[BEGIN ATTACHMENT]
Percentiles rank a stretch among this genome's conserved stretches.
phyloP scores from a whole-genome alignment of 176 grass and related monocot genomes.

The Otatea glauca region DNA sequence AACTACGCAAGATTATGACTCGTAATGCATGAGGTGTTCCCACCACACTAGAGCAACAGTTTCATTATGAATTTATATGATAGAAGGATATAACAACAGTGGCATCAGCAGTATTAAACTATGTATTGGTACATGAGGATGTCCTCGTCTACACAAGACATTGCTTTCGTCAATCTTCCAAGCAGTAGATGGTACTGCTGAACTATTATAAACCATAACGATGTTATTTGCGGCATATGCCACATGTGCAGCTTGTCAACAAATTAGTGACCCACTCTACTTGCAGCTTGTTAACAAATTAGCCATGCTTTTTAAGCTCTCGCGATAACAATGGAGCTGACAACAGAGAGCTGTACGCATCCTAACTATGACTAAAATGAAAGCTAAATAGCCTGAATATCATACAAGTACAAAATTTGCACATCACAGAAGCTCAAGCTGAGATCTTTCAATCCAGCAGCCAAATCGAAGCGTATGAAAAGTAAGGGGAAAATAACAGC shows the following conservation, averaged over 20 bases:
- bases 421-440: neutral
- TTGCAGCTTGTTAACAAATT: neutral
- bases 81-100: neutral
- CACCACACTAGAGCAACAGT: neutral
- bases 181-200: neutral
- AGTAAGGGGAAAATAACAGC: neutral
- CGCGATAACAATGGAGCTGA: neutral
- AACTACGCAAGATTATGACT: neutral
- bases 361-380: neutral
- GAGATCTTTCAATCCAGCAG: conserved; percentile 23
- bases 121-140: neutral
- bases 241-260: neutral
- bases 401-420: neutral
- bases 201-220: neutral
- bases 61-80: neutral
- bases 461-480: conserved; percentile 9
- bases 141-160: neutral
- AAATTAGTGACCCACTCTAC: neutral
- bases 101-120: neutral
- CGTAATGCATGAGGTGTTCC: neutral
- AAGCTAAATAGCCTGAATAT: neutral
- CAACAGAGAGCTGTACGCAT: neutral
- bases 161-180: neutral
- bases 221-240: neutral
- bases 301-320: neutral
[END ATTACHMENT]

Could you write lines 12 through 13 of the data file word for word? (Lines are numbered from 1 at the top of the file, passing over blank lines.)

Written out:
- bases 361-380: neutral
- GAGATCTTTCAATCCAGCAG: conserved; percentile 23